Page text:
I met Carmen in 1974 and photographed her throughout her career. She had my photos printed for her Christmas cards and used to call me "my photographer Fiona". We always kept in contact and I visited her a few times in Sydney. She asked me to photograph her for her 70th birthday in Wellington a few years ago. She was usually the gypsy queen in red but this time she wanted to be a blue mermaid, this beautiful creature who lasted the distance and remembered everything. Carmen never got too drunk and always said, "I remember."

7 Why do you like photography as a medium for art?

I started out doing performance. I used to walk round the uni art school in different personas but it wasn't really understood. People didn't think it was relevant. So I began documenting other people performing instead. I felt I needed colour to record these beautiful, vibrant friends so a friend and I built our own colour darkroom at Elam. He'd been working at a colour lab in Henderson so we worked out how to hand process and print everything in colour ourselves.

8 The exhibition contains footage of an art performance you did at the Pink Pussycat in 1973, what was that about?

The owner, Rainton Hastie, gave me permission to perform and record an art performance. My friend Raewyn Turner and I turned up as "Ruby and Pearl" and did a strip number where we mirrored each other to challenge the idea of gender. The crowd booed us, probably because we didn't take enough off. We were assertive - we just walked in and took over the club. They never invited us back.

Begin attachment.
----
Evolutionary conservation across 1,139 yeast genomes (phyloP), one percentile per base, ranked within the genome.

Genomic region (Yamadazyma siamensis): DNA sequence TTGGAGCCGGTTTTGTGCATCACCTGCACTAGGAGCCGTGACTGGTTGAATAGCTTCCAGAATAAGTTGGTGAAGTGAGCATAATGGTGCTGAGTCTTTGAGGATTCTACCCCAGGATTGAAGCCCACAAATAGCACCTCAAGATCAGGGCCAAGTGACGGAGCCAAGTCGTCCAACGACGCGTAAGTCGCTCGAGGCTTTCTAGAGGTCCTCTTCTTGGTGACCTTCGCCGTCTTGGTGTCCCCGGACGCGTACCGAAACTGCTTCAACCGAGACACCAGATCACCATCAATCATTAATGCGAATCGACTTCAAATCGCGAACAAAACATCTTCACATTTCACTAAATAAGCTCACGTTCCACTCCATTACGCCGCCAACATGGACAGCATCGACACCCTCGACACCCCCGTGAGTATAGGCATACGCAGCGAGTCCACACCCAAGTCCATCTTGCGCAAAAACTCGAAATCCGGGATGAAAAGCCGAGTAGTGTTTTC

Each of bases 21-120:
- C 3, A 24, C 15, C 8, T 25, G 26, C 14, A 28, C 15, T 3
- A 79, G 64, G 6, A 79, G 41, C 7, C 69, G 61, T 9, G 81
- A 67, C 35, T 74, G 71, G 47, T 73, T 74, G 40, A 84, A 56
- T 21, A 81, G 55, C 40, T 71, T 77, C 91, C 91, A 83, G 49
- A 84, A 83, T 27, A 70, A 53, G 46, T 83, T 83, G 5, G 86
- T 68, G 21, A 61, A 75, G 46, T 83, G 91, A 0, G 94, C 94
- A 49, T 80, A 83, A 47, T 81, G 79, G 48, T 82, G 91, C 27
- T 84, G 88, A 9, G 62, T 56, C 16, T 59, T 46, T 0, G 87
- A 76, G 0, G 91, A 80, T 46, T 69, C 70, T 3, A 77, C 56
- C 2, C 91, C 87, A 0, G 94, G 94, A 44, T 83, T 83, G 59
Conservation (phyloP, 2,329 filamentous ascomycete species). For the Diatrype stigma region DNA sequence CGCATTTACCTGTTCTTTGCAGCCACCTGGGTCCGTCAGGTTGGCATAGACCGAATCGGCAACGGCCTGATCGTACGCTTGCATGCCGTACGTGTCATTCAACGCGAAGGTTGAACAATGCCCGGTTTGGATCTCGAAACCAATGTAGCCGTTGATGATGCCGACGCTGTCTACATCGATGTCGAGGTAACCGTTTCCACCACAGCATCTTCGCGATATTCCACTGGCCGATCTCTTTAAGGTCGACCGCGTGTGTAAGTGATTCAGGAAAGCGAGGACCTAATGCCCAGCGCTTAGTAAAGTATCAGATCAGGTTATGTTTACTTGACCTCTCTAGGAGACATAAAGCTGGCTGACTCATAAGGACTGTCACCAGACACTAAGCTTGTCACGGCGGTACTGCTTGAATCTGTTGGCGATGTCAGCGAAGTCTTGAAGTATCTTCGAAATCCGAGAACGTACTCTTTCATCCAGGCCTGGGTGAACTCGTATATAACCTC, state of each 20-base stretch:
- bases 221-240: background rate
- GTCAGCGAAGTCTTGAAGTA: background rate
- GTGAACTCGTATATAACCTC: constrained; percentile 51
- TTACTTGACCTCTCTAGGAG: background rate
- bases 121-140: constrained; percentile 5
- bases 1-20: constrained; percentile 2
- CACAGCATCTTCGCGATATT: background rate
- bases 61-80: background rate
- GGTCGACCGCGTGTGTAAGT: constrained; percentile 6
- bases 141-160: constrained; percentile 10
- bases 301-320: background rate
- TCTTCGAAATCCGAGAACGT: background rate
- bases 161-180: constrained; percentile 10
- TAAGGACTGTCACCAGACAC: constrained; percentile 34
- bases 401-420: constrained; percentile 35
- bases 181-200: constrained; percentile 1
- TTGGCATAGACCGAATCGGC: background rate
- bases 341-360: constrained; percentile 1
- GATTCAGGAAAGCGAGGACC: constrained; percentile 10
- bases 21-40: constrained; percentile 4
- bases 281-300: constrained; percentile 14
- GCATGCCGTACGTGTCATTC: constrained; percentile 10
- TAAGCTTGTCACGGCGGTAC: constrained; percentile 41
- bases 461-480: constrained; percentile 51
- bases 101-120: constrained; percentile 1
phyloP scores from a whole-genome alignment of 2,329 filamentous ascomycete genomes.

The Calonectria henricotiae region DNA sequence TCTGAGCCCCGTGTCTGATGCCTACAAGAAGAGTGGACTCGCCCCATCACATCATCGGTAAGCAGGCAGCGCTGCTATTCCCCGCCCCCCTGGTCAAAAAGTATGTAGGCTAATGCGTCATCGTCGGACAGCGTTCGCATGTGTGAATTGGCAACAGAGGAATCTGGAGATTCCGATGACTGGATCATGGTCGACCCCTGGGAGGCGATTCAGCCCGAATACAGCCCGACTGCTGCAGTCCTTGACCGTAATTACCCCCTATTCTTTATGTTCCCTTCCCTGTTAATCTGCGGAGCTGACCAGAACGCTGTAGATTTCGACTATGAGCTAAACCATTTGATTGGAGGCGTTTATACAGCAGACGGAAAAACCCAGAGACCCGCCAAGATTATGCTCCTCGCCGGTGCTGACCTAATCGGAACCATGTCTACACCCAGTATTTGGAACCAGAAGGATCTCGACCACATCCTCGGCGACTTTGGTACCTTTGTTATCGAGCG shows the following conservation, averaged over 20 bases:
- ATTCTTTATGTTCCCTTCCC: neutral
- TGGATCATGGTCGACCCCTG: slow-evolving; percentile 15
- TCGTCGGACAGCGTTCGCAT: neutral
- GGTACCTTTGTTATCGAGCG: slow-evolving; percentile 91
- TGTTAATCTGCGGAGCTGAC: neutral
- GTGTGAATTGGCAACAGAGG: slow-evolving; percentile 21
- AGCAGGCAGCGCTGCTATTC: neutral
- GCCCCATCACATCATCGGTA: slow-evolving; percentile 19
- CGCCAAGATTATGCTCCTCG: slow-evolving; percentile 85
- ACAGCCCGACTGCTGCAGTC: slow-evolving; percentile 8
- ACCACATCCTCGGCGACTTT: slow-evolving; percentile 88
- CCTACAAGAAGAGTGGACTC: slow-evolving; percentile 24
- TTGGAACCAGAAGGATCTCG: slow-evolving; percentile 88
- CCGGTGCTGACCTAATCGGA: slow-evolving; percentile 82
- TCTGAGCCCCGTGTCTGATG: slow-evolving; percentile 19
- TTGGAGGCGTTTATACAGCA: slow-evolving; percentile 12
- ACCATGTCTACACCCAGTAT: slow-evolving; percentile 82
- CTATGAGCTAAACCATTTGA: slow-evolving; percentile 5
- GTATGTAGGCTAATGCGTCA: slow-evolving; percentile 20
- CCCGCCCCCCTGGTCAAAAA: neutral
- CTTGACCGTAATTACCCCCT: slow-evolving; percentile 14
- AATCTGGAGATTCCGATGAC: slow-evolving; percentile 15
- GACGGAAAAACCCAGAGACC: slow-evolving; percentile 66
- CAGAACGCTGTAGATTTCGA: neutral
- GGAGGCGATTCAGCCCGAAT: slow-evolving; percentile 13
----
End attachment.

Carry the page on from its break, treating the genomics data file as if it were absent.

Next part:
9 When did you realise you wanted to be an artist?

When I was 14. I didn't fit into the norm at Inglewood High School. I refused to bake scones for the First XV. Leon Narby, the cinematographer, did his teacher training placement at our school. He took me to the Govett-Brewster Art Gallery, which I loved, and told me about art school. I knew there was a whole world of sexuality and gender not explained to me and I needed to find it out for myself.

10 Did your parents suspect you were lesbian?

I don't know. When I was 14, my father told me my grandfather had met Amy Bock, the woman who married another woman in 1909 in Balclutha. I've been fascinated by her ever since and have included a section in the exhibition about her role in our gender history. She was convicted of impersonating a man and served three years in the men's prison in New Plymouth. She always admitted every charge. I made a patch out of her guilty signature and I've got it embroidered on a jacket. 11 Why have you lived in small town, rural Taranaki all these years?

Because it's the community I've grown up with. The Govett-Brewster gallery is very good. I have very good friends and a long history of environmental activism there.

12 What are you protesting ?

I've been documenting the degradation of the Waitara coastline from raw sewage for 30 years. I presented my photos at the Wai 6 Waitangi Tribunal claim in 1981 and again at the hearings in 2011. Now the regional council's prosecuting me for costs and I personally face bankruptcy. The main councillor pursuing me is the same man who voted against the Homosexual Law Reform Bill. I believe they want to punish me for being that evil degenerate they went to sermons about in 1976. The bill did change things but that residue still exists in our society.

• Fiona Clark's solo show For Fantastic Carmen is on at Artspace in Karangahape Rd from February 20. It transforms into a group show, The Bill: For Collective Unconscious, from March 12 as part of the Auckland Arts Festival. www.artspace.org.nz

- NZ Herald